1998/2007

So, what are the subfields of C that are isomorphic to R?

You can make some of them this way: Choose a maximal algebraically independent subset of the reals, call it S. "Algebraically independent" means that no non-trivial polynomial over the algebraic numbers is 0.

Then, if we choose another algebraically independent subset T of the reals, of the same cardinality as S, then any bijection f: S → T induces an isomorphism Q(S) → Q(T).

The algebraic closure of Q(S), cl(Q(S)), must contain R, so it is C.

What's the size of S? Since C has cardinality 2 and the cardinality of an infinite field is the same as the cardinality of its algebraic closure, Q(S) must have cardinality 2. So S has cardinality 2.

So, the cardinality of isomorphisms of Q(S) to Q(T) is 22, since there are 22 bijections between S and T.

Any isomorphism of Q(S) to Q(T) can be extended to an isomorphism of cl (Q(S)) = C → cl (Q(T)) by the isomorphism extension theorem.

Suppose f, g are distinct isomorphisms Q(S) → Q(T) that have been extended in this way to isomorphisms f, g: C → cl (Q(T)). Then the fields f(R) and g(R) must be distinct. If f(R) = g(R) then f -1 g would be a non-identity automorphism of R, which is not possible.

So, there are 22 subfields of C isomorphic to R. And also 22subfields of C of index 2 in C, isomorphic to R! The cardinality of the set of such subfields can't be any greater than 22, since that is also the cardinality of subsets of C.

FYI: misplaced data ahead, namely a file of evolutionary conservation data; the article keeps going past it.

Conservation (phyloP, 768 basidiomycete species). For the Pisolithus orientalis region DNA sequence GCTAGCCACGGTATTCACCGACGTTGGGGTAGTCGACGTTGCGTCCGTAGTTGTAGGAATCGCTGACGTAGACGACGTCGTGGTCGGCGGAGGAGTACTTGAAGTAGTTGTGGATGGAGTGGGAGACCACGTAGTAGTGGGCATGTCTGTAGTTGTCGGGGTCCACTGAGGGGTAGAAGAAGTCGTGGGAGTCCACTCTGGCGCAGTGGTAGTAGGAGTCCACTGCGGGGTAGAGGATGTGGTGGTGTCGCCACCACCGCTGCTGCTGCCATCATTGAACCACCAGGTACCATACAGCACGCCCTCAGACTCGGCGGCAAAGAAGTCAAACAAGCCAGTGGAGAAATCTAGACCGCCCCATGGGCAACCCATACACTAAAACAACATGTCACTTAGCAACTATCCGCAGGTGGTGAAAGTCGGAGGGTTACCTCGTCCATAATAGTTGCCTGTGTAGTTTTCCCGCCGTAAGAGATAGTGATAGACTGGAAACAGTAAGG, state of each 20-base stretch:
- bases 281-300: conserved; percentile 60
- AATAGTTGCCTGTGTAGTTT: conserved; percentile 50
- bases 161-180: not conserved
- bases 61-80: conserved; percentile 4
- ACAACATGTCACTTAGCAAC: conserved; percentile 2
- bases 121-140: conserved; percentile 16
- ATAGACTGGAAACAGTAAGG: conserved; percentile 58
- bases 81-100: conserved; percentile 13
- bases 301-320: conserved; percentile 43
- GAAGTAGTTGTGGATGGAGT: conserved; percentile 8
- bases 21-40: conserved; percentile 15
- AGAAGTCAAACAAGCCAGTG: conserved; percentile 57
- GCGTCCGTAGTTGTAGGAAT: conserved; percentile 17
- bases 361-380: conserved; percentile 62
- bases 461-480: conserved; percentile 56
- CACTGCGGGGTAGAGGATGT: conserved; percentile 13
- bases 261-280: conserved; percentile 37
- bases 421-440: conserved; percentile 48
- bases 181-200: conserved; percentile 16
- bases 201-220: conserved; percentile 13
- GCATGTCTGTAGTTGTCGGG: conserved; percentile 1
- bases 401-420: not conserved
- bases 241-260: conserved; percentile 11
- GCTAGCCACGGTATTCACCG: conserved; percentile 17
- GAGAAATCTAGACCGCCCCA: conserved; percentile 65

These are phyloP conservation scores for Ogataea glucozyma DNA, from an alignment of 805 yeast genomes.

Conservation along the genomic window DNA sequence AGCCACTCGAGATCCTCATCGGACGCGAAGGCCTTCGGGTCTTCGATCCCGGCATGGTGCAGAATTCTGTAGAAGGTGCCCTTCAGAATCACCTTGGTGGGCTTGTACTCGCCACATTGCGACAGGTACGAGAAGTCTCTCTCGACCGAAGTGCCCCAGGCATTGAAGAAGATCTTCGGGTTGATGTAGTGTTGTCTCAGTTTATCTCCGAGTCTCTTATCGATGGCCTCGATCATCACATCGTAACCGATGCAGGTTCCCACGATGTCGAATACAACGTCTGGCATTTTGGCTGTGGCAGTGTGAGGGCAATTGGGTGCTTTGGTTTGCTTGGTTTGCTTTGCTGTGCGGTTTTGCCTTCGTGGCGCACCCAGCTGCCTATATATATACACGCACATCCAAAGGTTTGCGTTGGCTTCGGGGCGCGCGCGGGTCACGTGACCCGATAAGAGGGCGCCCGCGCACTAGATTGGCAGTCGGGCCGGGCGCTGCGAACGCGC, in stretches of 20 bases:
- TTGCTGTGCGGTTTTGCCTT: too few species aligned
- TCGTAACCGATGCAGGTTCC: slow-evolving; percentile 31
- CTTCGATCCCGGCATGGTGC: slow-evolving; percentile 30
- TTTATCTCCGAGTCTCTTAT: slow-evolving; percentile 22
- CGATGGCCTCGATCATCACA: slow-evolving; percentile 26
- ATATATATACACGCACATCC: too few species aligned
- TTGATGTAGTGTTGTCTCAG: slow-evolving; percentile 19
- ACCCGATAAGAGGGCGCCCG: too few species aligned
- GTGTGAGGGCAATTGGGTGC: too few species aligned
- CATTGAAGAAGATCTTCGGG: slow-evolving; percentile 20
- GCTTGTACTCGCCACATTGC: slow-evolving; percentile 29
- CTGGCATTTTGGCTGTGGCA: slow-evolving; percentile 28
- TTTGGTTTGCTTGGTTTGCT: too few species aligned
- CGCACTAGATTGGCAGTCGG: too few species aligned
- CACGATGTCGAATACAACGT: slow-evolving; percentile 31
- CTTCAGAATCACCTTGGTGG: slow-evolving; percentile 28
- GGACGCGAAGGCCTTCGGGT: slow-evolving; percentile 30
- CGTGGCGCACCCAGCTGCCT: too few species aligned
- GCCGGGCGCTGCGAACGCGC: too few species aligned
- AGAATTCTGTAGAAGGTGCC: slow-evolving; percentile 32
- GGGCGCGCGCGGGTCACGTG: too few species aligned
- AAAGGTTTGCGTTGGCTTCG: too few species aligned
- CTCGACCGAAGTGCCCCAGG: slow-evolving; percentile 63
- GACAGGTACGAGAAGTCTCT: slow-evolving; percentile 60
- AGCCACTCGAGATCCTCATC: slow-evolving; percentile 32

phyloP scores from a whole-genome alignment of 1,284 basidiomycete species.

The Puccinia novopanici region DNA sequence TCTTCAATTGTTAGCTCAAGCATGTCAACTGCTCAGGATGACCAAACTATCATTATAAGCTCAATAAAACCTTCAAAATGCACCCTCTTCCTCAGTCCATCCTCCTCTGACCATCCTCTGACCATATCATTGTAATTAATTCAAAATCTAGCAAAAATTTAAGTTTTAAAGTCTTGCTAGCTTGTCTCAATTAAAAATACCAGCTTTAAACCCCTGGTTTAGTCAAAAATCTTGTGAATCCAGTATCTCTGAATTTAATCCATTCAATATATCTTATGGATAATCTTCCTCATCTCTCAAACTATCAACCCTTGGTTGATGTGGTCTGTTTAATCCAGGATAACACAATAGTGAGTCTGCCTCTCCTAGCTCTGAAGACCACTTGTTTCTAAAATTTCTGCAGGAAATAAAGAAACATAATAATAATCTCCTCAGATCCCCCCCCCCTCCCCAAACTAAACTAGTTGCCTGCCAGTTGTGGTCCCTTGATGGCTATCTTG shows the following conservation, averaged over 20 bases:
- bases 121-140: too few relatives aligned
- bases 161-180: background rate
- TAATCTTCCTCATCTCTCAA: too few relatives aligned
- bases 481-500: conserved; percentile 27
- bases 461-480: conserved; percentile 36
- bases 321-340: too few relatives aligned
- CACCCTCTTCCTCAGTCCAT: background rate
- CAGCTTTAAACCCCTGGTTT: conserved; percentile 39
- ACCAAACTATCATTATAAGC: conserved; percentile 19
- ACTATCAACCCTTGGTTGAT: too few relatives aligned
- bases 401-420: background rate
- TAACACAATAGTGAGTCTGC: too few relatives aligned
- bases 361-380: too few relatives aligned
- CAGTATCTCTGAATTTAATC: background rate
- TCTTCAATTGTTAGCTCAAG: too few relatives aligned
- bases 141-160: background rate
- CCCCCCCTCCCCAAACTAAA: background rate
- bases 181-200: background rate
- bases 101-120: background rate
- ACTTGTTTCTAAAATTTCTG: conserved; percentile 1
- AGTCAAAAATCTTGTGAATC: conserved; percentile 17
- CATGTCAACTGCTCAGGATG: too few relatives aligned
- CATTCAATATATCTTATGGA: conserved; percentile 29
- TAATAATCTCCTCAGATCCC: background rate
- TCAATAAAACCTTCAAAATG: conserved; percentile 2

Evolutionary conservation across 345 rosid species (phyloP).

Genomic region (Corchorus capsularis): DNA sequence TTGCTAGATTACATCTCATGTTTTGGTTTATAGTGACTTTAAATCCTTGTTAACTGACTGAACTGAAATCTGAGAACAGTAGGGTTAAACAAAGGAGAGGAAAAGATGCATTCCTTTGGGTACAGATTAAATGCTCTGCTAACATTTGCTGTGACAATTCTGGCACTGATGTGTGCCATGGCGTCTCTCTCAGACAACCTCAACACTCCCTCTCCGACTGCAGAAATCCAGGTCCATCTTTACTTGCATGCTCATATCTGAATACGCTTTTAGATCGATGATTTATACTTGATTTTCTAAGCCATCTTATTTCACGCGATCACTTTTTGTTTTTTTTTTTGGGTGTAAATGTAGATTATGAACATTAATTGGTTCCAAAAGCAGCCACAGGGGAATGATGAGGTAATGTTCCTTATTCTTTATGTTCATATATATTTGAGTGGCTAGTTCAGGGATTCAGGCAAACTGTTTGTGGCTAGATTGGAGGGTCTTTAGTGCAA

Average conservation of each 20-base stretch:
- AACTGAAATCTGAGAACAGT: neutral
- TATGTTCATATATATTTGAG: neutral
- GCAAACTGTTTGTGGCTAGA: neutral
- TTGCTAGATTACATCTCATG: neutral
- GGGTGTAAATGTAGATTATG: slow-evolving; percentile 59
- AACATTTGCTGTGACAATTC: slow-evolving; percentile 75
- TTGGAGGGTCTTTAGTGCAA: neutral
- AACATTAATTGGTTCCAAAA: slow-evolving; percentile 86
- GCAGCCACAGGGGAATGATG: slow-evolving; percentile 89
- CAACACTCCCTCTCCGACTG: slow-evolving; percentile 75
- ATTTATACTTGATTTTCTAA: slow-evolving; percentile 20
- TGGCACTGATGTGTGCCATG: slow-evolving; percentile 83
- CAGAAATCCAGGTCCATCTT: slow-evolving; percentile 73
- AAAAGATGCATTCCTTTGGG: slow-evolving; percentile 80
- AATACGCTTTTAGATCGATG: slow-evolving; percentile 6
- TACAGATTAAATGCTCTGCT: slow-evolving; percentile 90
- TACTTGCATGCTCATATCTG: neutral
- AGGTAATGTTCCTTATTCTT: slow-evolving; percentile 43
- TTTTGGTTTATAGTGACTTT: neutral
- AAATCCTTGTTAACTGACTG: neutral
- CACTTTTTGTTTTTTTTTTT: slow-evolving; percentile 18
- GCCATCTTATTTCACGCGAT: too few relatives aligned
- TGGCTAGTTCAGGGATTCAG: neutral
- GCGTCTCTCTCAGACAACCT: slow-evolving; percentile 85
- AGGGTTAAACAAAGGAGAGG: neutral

But might there be subfields of C isomorphic to R, that aren't obtainable this way? This method produces a field isomorphic to R with an uncountable intersection with R.

But you can also find fields isomorphic to R that intersect R only in the algebraic numbers. First, split S, the maximal algebraically independent subset of the reals, into two sets X and Y of the same cardinality. Let f be a bijection X → Y. Then if α is real and algebraic over Q({x + iy, with x ∈ X and y = f(x)}), α is algebraic over Q.

Proof: α is also algebraic over Q({x - iy, with x ∈ X and y = f(x)}).

The sets {x + iy, with x ∈ X and y = f(x)} and {x - iy, with x ∈ X and y = f(x)} are algebraically independent from each other.

α is algebraic over Q(x ∈ X, iy for y ∈ Y).

There's a lemma in Lang's Algebra which says: Let K be algebraically closed in extension L. Let α be some element of an extension of L, but algebraic over K. Then [K(x):K] = [L(x):L].

This implies that if you have a field K, and S1 and S2 are transcendental over K and algebraically independent of each other, then cl(K(S1) ∩ cl(K(S2) = cl(K). That's because if α satisfies a polynomial over K(S1), then this polynomial is also the minimal polynomial for α over K(S1, S2). And α must also satisfy a polynomial of the same degree over K(S2). This means that the minimal polynomial for α over K(S1, S2). can be taken to have coefficients in K.

Suppose that f(R) is of index 2 in C. Since R is of index 2 in C, is it possible to say anything about the index of f(R) ∩ R in C?

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